Still from Brides

The film had its world premiere at the 64th Berlin International Film Festival in the Panorama section and won the 3rd Place Panorama Audience Award – Fiction Film 2014.

Anna’s Life, 2016 drama film directed by Nino Basilia, uncovers the story of the single mom Ana, who is forced to take three then four jobs to support herself and her autistic son who lives in a children's home, and when the whole thing becomes too much to bear she decides to leave Georgia and travel to the US.
Still from Anna's Life

The protagonist of Salt White (prizes include two awards at Cottbus’s renowned festival of eastern European film), is a young woman (Nino Koridze) hoping to one day run her own café, but meanwhile waitressing at a diner and a night club in the bustling resort of the Black Sea coast.
Still from Salt White

“Drained by work and the snappy flatmates with whom she shares a bedroom and bathroom, she shows remarkable human kindness and strength by befriending and helping a teenage homeless girl”, reads the review of the Salt White written by Tamar Koplatadze.

The author of the article also stresses the new generation of young female directors and their internationally successful works, such as Nana Ekvtimishvili’s and Simon Gross’s My Happy Family (2017) and Ana Urushadze’s psychological thriller Scary Mother (2017) (winner of nine awards, including top prizes at Locarno and Sarajevo festivals), and calls them “more explicit in their feminist approach”.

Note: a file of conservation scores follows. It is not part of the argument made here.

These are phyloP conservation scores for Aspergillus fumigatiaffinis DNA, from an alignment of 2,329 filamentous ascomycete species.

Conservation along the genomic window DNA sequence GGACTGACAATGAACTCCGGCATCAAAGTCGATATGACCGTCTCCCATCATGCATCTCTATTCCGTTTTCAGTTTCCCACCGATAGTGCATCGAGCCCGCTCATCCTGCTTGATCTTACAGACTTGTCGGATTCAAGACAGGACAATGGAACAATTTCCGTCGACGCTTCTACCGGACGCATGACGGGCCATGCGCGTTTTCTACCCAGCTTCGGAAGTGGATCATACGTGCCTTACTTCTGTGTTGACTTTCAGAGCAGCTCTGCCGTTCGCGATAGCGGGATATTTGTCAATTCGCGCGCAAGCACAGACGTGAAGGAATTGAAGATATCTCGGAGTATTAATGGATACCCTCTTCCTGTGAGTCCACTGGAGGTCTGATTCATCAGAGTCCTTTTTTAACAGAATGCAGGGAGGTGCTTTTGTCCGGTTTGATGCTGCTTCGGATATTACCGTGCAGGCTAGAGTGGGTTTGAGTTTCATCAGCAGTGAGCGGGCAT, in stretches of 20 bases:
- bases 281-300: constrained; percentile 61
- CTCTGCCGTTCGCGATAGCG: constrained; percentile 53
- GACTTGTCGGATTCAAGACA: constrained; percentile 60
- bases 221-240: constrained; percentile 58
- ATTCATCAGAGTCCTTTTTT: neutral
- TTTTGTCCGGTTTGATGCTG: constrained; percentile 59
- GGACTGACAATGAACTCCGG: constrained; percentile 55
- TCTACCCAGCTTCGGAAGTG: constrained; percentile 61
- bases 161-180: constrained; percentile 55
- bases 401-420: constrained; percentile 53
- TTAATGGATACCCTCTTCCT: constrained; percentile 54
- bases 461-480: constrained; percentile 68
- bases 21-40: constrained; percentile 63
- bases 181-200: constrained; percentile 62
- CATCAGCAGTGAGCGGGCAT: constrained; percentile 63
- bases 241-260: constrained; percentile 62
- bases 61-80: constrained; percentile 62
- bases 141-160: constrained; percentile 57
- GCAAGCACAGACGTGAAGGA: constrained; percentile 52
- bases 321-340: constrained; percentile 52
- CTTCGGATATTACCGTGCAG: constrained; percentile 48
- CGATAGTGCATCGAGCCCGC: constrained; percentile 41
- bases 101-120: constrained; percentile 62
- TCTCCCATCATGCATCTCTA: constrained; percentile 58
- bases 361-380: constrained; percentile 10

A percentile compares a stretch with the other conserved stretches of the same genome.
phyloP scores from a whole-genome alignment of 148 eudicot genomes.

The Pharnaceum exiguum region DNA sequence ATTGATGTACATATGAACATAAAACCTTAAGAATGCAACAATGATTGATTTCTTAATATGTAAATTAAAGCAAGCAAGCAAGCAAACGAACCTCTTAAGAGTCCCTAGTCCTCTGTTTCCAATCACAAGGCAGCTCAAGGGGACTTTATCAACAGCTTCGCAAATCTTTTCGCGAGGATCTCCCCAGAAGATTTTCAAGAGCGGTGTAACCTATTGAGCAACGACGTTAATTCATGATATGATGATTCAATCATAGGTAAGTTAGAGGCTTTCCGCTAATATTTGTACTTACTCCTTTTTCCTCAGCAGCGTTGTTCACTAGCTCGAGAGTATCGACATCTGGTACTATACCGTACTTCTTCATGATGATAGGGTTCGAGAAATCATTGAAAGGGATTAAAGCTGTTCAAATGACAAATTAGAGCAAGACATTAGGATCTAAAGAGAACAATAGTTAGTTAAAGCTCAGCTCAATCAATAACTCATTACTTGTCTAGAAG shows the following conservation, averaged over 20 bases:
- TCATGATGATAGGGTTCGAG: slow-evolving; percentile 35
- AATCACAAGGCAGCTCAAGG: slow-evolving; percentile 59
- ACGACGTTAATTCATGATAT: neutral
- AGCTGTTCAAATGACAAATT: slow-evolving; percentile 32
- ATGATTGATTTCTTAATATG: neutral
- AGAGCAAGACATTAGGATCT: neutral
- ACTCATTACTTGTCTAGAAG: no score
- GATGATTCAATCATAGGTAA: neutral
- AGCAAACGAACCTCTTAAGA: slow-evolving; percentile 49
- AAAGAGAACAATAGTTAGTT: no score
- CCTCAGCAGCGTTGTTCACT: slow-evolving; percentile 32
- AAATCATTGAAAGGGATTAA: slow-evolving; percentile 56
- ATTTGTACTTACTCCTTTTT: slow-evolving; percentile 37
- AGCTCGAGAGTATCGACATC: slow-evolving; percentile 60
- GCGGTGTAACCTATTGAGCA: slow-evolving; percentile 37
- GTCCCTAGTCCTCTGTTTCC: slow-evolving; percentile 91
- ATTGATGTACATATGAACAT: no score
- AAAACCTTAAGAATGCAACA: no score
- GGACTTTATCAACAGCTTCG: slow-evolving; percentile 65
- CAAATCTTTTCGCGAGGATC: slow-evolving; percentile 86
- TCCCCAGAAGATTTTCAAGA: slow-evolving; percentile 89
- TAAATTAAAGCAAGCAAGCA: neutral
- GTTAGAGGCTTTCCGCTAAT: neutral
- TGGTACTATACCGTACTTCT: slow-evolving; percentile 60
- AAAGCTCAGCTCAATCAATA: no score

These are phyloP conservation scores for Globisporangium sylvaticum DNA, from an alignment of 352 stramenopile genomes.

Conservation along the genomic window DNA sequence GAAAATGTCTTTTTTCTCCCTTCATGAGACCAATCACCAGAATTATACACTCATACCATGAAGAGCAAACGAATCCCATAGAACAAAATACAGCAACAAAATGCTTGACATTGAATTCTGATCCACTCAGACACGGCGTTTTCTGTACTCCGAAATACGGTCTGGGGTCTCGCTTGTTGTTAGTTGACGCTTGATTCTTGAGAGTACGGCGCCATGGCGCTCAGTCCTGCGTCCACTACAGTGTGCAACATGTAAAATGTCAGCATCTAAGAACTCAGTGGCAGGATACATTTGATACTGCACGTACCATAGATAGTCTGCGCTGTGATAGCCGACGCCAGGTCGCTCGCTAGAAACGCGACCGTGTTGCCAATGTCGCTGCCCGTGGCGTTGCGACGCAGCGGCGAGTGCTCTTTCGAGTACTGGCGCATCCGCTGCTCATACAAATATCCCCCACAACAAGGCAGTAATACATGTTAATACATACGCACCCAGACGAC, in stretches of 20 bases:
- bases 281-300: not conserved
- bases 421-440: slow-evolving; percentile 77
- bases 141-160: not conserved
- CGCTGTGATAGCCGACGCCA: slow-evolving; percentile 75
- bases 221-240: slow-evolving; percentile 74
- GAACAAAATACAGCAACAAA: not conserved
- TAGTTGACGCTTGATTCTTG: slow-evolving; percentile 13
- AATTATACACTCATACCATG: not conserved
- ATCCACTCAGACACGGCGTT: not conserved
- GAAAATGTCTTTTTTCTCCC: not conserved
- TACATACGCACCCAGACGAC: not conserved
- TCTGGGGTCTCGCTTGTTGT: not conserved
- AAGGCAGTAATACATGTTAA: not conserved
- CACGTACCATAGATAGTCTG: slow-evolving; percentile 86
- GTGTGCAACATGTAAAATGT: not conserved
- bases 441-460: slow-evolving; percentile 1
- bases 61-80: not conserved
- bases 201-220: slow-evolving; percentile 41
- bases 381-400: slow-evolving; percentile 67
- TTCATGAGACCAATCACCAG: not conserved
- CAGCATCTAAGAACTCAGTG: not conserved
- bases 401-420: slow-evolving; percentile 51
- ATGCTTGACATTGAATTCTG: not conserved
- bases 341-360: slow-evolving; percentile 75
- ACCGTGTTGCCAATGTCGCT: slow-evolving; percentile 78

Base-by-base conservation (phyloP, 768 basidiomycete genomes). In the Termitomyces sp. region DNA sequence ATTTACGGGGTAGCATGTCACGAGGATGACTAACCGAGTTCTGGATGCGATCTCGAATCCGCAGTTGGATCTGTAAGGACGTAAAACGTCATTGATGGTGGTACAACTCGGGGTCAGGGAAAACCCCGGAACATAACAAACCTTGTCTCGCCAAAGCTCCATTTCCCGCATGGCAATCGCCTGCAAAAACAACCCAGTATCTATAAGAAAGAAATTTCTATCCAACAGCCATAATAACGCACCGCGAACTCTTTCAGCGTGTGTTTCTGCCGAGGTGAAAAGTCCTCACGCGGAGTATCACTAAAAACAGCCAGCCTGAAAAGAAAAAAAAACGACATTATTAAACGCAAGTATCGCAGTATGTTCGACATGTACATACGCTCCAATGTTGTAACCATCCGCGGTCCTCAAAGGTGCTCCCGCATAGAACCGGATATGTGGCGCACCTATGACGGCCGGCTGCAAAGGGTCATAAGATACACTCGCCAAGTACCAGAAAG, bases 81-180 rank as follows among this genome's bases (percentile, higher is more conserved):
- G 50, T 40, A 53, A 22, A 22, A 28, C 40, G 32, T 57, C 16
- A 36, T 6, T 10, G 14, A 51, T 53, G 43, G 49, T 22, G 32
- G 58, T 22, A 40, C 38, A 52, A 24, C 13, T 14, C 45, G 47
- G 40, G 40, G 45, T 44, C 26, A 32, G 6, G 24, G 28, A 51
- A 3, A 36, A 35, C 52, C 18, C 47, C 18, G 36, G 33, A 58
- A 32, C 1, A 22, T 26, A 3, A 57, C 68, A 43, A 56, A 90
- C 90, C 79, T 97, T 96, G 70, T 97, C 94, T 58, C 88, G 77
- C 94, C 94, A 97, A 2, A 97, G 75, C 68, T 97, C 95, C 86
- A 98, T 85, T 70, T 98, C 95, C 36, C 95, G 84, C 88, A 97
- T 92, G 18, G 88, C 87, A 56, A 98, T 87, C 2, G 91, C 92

“These films question the role of women as devoted, multi-tasking matriarchs and emphasize the importance of having a room of one’s own. Their female protagonists have in common not only their name and age (both are called Manana and both are in their early fifties) but also life trajectories”, Tamar Koplatadze explains.

My Happy Family is a 2017 Georgian drama film directed by Nana Ekvtimishvili and Simon Gross. It was screened in the World Cinema Dramatic Competition section of the 2017 Sundance Film Festival.
Still from My Happy Family

The film and its Georgian director managed to draw the attention of international critics, audience and journalists. A number of prestigious and leading publications have spotlighted the film that unvails everyday problems of devoted housewives and mothers.

Scary Mother is a 2017 Georgian drama film directed by Ana Urushadze. The film uncovers the story of Manana, a middle-aged woman, who hopes to find herself by secretly penning a darkly erotic thriller. She hides the writing from her husband Anri, but tensions heighten after she lets him read an excerpt.
Still from Scary Mother

As a reminder, young Georgian filmmaker Ana Urushadze’s debut feature Scary Mother has been recently named among the best films to watch in 2018 by The Calvert Journal. Award-winning online magazine dedicated to exploring the culture and creativity of the New East recommended to its readers to watch Scary Mother, as it truly deserves its own place among the best movies to watch in 2018.

Related stories:

Georgian movie Line of Credit featured at New York-based film platform

The Calvert Journal: “New Georgian cinema: discover a fresh generation of filmmakers reviving a national tradition“

Georgian director's My Happy Family among the best films screened on Netflix in 2017

Emerging Georgian director’s Scary Mother among films of 2018 to watch